She held up but her age was apparent by the end of the day. She is not spry and fatigues more easily than she would care to have anyone comment upon.

But my, handy-dandy. Such a treat.

Losers that we are, Rob and I failed to take advantage of the opportunity to schedule a date night. I thought about it but remembering that I had to drive, I quickly discarded the notion.

I am not at all sorry that Rob is officially sanctioned to drive again. Let’s just say that the four weeks he couldn’t drive were endured by us both and let it go.

Summer mostly came and is gone. Truly. Fall’s heralds trumpet from the turning leaves to the winged ants squirming from the ground. The thermometer dips below 10c every night and the sun’s angling toward the horizon again.

We took in a few local sites. Visited Fort Edmonton, a historical village where that Brad Pitt movie about Jesse James was filmed a few years ago. Trekked out to Vegreville to see the giant Pysanka, a Easter-ish egg of frightening proportions.

Last weekend we cheered Mick on at the Edmonton Dragon Boat Festival. We hadn’t planned to go everyday, but Edie’d gone camping with her new beau, Silver, and there was drama on the dragon boat team which left Mick a bit stranded in terms of support.*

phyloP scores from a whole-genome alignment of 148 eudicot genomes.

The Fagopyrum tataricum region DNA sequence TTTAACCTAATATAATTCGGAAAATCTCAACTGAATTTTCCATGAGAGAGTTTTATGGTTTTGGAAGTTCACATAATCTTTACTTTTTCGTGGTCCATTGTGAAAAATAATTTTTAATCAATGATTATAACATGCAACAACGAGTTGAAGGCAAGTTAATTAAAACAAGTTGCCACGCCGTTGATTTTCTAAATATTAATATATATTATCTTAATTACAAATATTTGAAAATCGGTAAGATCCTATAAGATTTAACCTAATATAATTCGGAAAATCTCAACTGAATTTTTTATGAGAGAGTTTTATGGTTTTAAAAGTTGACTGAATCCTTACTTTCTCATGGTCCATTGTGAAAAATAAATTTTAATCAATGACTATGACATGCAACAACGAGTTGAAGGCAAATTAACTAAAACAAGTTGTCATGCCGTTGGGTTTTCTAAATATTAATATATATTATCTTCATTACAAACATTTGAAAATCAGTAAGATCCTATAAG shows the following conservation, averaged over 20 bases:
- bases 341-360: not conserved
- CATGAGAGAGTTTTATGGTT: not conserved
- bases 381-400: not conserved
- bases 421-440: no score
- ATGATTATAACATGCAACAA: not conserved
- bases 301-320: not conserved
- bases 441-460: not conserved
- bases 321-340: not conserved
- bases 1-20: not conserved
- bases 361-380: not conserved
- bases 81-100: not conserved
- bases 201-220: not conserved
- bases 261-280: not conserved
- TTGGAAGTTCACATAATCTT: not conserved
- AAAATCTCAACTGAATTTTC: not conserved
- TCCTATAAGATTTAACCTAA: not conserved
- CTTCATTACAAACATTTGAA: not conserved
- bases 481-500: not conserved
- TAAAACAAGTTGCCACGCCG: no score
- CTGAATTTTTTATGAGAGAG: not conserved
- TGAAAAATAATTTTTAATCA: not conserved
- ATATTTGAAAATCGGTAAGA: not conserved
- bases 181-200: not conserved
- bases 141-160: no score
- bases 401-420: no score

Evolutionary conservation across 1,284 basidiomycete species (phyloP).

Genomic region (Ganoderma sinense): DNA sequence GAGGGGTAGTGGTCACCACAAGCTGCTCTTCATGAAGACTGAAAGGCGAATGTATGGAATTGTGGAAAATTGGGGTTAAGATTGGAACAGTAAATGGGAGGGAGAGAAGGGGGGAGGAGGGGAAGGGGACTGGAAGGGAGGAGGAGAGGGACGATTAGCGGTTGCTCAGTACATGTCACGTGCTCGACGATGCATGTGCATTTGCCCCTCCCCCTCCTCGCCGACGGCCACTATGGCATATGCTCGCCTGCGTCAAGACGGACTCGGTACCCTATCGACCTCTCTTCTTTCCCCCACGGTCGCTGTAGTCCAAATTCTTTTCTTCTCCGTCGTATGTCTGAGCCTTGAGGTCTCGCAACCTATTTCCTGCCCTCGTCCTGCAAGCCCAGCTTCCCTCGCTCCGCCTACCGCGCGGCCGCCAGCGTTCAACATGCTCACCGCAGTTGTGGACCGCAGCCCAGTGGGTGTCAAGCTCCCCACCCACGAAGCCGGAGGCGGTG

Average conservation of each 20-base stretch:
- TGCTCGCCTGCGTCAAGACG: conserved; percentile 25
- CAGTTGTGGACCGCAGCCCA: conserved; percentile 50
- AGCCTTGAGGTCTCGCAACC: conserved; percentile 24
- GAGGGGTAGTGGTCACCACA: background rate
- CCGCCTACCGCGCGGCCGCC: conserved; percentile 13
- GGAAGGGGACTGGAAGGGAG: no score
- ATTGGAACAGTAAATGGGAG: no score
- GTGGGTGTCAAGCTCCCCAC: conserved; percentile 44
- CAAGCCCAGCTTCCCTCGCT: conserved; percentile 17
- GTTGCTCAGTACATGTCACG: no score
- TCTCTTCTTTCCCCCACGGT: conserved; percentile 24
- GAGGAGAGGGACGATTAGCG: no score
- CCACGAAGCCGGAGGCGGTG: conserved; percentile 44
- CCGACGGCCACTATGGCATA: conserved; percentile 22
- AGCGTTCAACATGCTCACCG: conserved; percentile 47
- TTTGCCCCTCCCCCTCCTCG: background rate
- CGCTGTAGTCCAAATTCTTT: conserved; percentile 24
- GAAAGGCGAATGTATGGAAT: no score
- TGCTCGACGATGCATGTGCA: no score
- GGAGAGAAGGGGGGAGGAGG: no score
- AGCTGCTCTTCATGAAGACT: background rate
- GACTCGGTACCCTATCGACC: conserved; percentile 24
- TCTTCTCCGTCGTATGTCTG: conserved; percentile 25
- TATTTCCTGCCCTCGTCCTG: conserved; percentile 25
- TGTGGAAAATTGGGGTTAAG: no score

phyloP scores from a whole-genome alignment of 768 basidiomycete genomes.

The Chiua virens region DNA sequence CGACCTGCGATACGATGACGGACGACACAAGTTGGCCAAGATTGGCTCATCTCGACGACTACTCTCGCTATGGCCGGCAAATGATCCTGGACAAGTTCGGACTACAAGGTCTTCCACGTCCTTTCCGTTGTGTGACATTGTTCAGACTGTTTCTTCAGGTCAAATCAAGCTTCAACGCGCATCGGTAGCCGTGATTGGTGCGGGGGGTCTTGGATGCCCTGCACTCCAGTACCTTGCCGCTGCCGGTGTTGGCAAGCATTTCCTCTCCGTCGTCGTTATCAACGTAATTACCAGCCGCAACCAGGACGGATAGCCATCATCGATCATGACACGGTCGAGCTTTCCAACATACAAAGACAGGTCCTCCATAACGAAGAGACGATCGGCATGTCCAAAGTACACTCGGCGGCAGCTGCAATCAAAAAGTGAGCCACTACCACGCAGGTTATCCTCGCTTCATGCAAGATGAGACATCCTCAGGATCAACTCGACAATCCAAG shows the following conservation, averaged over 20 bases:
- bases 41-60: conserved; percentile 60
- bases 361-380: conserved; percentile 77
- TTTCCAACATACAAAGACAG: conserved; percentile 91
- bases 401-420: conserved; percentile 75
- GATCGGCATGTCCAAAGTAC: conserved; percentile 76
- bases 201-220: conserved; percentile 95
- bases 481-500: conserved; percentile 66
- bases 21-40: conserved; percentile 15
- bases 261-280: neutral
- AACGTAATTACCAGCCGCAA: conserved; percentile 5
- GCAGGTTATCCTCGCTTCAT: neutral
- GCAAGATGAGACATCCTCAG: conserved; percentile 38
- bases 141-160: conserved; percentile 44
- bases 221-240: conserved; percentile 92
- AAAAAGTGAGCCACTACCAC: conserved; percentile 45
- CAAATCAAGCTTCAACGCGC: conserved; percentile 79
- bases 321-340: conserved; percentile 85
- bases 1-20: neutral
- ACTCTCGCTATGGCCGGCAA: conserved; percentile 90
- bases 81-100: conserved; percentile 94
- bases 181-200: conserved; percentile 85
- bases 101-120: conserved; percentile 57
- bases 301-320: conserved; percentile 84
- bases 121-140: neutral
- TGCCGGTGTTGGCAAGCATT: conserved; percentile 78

And today?

School is nearly upon us. Rob – fingers crossed – goes back to work next week. And me? Back to my schedule, which I have missed a lot.

I like fall.

*It will come as no surprise to older folk that the twenties are still fraught with middle school angst. A couple on the dragon boat team is having “issues” and Mick was unfairly painted as “the other woman” for not recognizing that the man half of the couple was probably being more than just friendly in his daily texting of her. The couple is unmarried, together for five years and while she talks of future knot tying and babies, he says nothing. Tragic but hardly something a person wants to get dragged into the middle of. Naturally lines were drawn. Sides taken. Mick as the only single woman in the group was already probably “suspect” and the rest of the hens jumped with beaks sharp and claws ready. Mick for her part didn’t bite and while in a sane version of life that would count for something, it didn’t help her win anyone over. So we hung out. Even Dee managed to hang in though she wasn’t able to suppress  her obvious boredom toward the end.